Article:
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WEDNESDAY, March 6, 2019 (HealthDay News) -- Most folks treated in a U.S. emergency room for misuse of prescription medications get into trouble because they mix different substances, a new study reports.
But in most cases, the patients fell ill because these drugs were taken with other substances and created a dangerous interaction, said lead researcher Dr. Andrew Geller. He's a medical officer with the U.S. Centers for Disease Control and Prevention's medication safety team.
"Most of the time there may have been only one pharmaceutical involved, but there were other non-pharmaceutical substances or psychoactive drugs or alcohol involved as well," Geller said. "When people get into trouble with misusing medicines, they're usually taking more than one substance."
And even though America struggles with an epidemic of opioid and other prescription drug addiction, only a minority of cases clearly involved outright abuse.
About 40 percent of the cases reviewed were specifically tied to drug abuse, Geller's team found, while about 44 percent of cases were overdoses with no clear indication whether drug abuse, misuse or attempted suicide was involved. People taking drugs that either hadn't been prescribed to them or weren't intended for that particular purpose accounted for the remaining 16 percent.
For the study, Geller and his colleagues reviewed federal surveillance data tracking ER visits involving prescription-drug misuse in 2016.
Misuse could involve taking someone else's medication, taking a larger dose than prescribed, or trying to use prescription drugs to get high, Geller explained.
The researchers identified nearly 360,000 ER visits related to misuse of pharmaceuticals, the findings show.
However, other substances were involved in 85 percent of the benzodiazepine cases and 69 percent of prescription opioid cases that hit the ER in 2016, Geller said. These substances included alcohol, heroin, cocaine and other illicit or prescription drugs.
"These results are consistent with other studies showing the potentially severe effects of misusing multiple pharmaceutical medications, especially opioids in combination with benzodiazepines," said Linda Richter, director of policy research and analysis with the Center on Addiction. "Since both drugs cause respiratory depression, or slowed breathing, each compounds the dangerous effects of the other."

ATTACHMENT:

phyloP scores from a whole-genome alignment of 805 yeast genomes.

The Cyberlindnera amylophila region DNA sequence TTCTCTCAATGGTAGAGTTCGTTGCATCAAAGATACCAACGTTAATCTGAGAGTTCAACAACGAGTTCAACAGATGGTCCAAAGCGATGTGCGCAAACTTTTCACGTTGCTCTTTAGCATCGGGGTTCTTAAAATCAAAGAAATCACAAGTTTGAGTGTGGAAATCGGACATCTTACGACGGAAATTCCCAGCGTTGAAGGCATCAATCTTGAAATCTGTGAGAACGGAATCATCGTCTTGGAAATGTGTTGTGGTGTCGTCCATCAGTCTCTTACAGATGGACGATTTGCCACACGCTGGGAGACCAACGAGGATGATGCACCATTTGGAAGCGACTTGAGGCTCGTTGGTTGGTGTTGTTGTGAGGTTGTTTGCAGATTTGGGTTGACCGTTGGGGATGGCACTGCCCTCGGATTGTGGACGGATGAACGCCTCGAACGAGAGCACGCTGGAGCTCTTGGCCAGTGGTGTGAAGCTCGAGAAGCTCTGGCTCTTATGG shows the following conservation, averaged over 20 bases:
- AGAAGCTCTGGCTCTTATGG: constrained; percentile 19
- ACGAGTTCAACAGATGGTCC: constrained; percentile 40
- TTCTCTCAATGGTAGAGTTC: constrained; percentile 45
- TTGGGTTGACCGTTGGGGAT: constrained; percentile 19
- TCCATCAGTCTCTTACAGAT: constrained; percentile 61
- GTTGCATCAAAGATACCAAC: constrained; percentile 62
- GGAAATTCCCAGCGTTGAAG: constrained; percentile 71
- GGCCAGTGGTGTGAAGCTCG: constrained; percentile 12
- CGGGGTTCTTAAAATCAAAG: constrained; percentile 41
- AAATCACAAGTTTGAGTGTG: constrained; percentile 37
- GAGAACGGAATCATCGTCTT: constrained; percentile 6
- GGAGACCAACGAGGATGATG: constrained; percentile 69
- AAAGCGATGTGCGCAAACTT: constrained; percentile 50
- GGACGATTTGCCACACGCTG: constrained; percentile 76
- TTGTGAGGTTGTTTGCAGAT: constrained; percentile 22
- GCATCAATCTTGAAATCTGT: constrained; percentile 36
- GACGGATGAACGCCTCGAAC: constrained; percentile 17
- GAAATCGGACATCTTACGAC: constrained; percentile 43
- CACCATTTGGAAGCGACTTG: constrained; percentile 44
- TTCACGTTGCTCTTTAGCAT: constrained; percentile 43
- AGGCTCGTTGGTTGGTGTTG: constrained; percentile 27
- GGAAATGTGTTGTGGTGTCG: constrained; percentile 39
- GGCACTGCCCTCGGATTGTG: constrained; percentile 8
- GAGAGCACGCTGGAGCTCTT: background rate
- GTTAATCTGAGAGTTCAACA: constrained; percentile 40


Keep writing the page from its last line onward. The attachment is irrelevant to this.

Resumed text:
Prior studies have also shown that most people who misuse or depend on an addictive substance do not use that substance in isolation, she added.
"Polysubstance misuse, or the misuse of multiple pharmaceutical drugs or pharmaceutical drugs along with alcohol or illicit drugs, is the most common pattern of substance misuse, especially among young people," said Richter, who wasn't involved with the study.
Much of the time, the drug users became dangerously ill, researchers found.
Two-fifths of cases resulted in hospitalization, and about a quarter involved people who either were unconscious or whose heart or breathing had stopped.
Half of the ER visits involved patients younger than 35. Despite concerns over opioid abuse among older adults, only 1 in 20 cases involved someone 65 or older.
The researchers also found that naloxone, the medication that can reverse an opioid overdose, is not routinely made available to OD patients when they leave the hospital.
"Patients who have been brought to the emergency room for an OD, these might be the most appropriate people to offer naloxone," Geller said. "We know that people who survive opioid overdose are at high risk for experiencing a subsequent and sometimes fatal overdose."
These findings also show that doctors should talk a bit with patients before handing out prescription drugs rife for misuse, Geller said.
"Before deciding to prescribe a commonly misused medication like a prescription opioid or benzodiazepine, physicians should ask a few questions to help determine if the patient currently is misusing substances," Geller said. "With some simple screening questions, we can identify which patients are using substances and we can help them start on the road to recovery."
Doctors also can use the information to decide which prescriptions to avoid while the patient is still taking other substances, Geller added.
The study appears in the March 6 American Journal of Preventive Medicine.
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SOURCES: Andrew Geller, M.D., medical officer, U.S. Centers for Disease Control and Prevention, Medication Safety Team; Linda Richter, Ph.D., director, policy research and analysis, Center on Addiction; American Journal of Preventive Medicine, March 6, 2019